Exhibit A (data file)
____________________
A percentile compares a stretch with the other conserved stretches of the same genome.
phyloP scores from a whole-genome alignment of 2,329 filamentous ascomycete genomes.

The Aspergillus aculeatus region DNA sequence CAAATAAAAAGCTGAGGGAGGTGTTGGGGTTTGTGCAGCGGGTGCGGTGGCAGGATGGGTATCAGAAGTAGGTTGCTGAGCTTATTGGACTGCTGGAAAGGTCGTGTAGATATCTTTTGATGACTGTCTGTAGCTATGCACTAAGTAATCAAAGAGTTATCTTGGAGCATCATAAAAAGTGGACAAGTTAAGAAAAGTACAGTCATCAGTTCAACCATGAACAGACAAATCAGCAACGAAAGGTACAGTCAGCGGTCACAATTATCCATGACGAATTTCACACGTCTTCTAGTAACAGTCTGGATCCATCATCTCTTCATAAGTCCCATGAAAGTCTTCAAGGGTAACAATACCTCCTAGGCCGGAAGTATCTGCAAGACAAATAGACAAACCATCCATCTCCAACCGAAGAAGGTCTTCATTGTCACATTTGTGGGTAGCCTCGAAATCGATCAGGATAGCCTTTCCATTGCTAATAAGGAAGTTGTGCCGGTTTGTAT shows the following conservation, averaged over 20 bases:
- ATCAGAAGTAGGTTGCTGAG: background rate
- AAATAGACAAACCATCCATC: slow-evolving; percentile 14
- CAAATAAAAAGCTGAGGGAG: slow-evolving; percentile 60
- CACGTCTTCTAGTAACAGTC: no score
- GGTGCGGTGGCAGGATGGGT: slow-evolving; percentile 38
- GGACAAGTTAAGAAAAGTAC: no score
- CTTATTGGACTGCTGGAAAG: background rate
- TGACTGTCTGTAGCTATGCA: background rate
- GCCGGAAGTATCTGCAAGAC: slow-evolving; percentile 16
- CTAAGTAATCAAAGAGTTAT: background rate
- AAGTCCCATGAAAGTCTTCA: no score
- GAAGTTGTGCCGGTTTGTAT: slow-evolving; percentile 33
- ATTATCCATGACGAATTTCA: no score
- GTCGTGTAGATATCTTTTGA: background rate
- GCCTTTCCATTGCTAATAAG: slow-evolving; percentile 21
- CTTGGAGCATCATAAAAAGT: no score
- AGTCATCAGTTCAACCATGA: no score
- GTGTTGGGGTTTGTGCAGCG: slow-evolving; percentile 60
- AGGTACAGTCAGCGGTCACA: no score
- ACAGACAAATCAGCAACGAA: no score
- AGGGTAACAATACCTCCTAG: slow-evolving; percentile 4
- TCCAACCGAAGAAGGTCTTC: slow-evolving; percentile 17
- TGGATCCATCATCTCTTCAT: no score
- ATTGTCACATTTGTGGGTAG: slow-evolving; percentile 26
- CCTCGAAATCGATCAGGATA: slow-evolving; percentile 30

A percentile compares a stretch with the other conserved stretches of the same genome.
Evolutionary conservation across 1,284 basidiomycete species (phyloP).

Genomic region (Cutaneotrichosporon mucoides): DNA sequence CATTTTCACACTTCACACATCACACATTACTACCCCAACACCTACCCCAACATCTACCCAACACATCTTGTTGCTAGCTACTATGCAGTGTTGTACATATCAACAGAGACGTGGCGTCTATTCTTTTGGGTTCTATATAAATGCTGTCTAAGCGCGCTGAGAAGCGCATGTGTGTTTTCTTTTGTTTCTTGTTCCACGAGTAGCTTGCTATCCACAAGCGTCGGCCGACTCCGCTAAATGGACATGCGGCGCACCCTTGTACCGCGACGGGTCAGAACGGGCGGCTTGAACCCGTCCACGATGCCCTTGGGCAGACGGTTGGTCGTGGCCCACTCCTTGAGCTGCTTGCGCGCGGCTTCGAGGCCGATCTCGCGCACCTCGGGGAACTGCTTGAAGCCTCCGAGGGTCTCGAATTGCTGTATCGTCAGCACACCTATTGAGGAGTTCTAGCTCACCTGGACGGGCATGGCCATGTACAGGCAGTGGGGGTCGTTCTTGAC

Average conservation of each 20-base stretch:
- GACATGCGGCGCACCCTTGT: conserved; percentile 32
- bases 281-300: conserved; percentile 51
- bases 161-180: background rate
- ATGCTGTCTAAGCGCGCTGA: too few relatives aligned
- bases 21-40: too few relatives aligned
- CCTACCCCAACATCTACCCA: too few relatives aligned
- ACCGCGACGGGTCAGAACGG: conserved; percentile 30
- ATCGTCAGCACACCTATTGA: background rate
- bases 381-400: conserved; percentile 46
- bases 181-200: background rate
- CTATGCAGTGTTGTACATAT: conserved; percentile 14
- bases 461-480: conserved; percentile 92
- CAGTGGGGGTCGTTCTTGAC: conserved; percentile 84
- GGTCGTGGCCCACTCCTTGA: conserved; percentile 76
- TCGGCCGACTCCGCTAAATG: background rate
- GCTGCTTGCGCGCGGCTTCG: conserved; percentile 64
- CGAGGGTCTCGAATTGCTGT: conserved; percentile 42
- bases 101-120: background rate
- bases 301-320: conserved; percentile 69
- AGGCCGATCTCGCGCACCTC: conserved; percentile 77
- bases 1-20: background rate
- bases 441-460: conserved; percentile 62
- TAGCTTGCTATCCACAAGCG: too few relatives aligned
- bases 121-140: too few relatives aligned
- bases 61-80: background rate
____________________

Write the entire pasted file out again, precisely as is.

A percentile compares a stretch with the other conserved stretches of the same genome.
phyloP scores from a whole-genome alignment of 2,329 filamentous ascomycete genomes.

The Aspergillus aculeatus region DNA sequence CAAATAAAAAGCTGAGGGAGGTGTTGGGGTTTGTGCAGCGGGTGCGGTGGCAGGATGGGTATCAGAAGTAGGTTGCTGAGCTTATTGGACTGCTGGAAAGGTCGTGTAGATATCTTTTGATGACTGTCTGTAGCTATGCACTAAGTAATCAAAGAGTTATCTTGGAGCATCATAAAAAGTGGACAAGTTAAGAAAAGTACAGTCATCAGTTCAACCATGAACAGACAAATCAGCAACGAAAGGTACAGTCAGCGGTCACAATTATCCATGACGAATTTCACACGTCTTCTAGTAACAGTCTGGATCCATCATCTCTTCATAAGTCCCATGAAAGTCTTCAAGGGTAACAATACCTCCTAGGCCGGAAGTATCTGCAAGACAAATAGACAAACCATCCATCTCCAACCGAAGAAGGTCTTCATTGTCACATTTGTGGGTAGCCTCGAAATCGATCAGGATAGCCTTTCCATTGCTAATAAGGAAGTTGTGCCGGTTTGTAT shows the following conservation, averaged over 20 bases:
- ATCAGAAGTAGGTTGCTGAG: background rate
- AAATAGACAAACCATCCATC: slow-evolving; percentile 14
- CAAATAAAAAGCTGAGGGAG: slow-evolving; percentile 60
- CACGTCTTCTAGTAACAGTC: no score
- GGTGCGGTGGCAGGATGGGT: slow-evolving; percentile 38
- GGACAAGTTAAGAAAAGTAC: no score
- CTTATTGGACTGCTGGAAAG: background rate
- TGACTGTCTGTAGCTATGCA: background rate
- GCCGGAAGTATCTGCAAGAC: slow-evolving; percentile 16
- CTAAGTAATCAAAGAGTTAT: background rate
- AAGTCCCATGAAAGTCTTCA: no score
- GAAGTTGTGCCGGTTTGTAT: slow-evolving; percentile 33
- ATTATCCATGACGAATTTCA: no score
- GTCGTGTAGATATCTTTTGA: background rate
- GCCTTTCCATTGCTAATAAG: slow-evolving; percentile 21
- CTTGGAGCATCATAAAAAGT: no score
- AGTCATCAGTTCAACCATGA: no score
- GTGTTGGGGTTTGTGCAGCG: slow-evolving; percentile 60
- AGGTACAGTCAGCGGTCACA: no score
- ACAGACAAATCAGCAACGAA: no score
- AGGGTAACAATACCTCCTAG: slow-evolving; percentile 4
- TCCAACCGAAGAAGGTCTTC: slow-evolving; percentile 17
- TGGATCCATCATCTCTTCAT: no score
- ATTGTCACATTTGTGGGTAG: slow-evolving; percentile 26
- CCTCGAAATCGATCAGGATA: slow-evolving; percentile 30

A percentile compares a stretch with the other conserved stretches of the same genome.
Evolutionary conservation across 1,284 basidiomycete species (phyloP).

Genomic region (Cutaneotrichosporon mucoides): DNA sequence CATTTTCACACTTCACACATCACACATTACTACCCCAACACCTACCCCAACATCTACCCAACACATCTTGTTGCTAGCTACTATGCAGTGTTGTACATATCAACAGAGACGTGGCGTCTATTCTTTTGGGTTCTATATAAATGCTGTCTAAGCGCGCTGAGAAGCGCATGTGTGTTTTCTTTTGTTTCTTGTTCCACGAGTAGCTTGCTATCCACAAGCGTCGGCCGACTCCGCTAAATGGACATGCGGCGCACCCTTGTACCGCGACGGGTCAGAACGGGCGGCTTGAACCCGTCCACGATGCCCTTGGGCAGACGGTTGGTCGTGGCCCACTCCTTGAGCTGCTTGCGCGCGGCTTCGAGGCCGATCTCGCGCACCTCGGGGAACTGCTTGAAGCCTCCGAGGGTCTCGAATTGCTGTATCGTCAGCACACCTATTGAGGAGTTCTAGCTCACCTGGACGGGCATGGCCATGTACAGGCAGTGGGGGTCGTTCTTGAC

Average conservation of each 20-base stretch:
- GACATGCGGCGCACCCTTGT: conserved; percentile 32
- bases 281-300: conserved; percentile 51
- bases 161-180: background rate
- ATGCTGTCTAAGCGCGCTGA: too few relatives aligned
- bases 21-40: too few relatives aligned
- CCTACCCCAACATCTACCCA: too few relatives aligned
- ACCGCGACGGGTCAGAACGG: conserved; percentile 30
- ATCGTCAGCACACCTATTGA: background rate
- bases 381-400: conserved; percentile 46
- bases 181-200: background rate
- CTATGCAGTGTTGTACATAT: conserved; percentile 14
- bases 461-480: conserved; percentile 92
- CAGTGGGGGTCGTTCTTGAC: conserved; percentile 84
- GGTCGTGGCCCACTCCTTGA: conserved; percentile 76
- TCGGCCGACTCCGCTAAATG: background rate
- GCTGCTTGCGCGCGGCTTCG: conserved; percentile 64
- CGAGGGTCTCGAATTGCTGT: conserved; percentile 42
- bases 101-120: background rate
- bases 301-320: conserved; percentile 69
- AGGCCGATCTCGCGCACCTC: conserved; percentile 77
- bases 1-20: background rate
- bases 441-460: conserved; percentile 62
- TAGCTTGCTATCCACAAGCG: too few relatives aligned
- bases 121-140: too few relatives aligned
- bases 61-80: background rate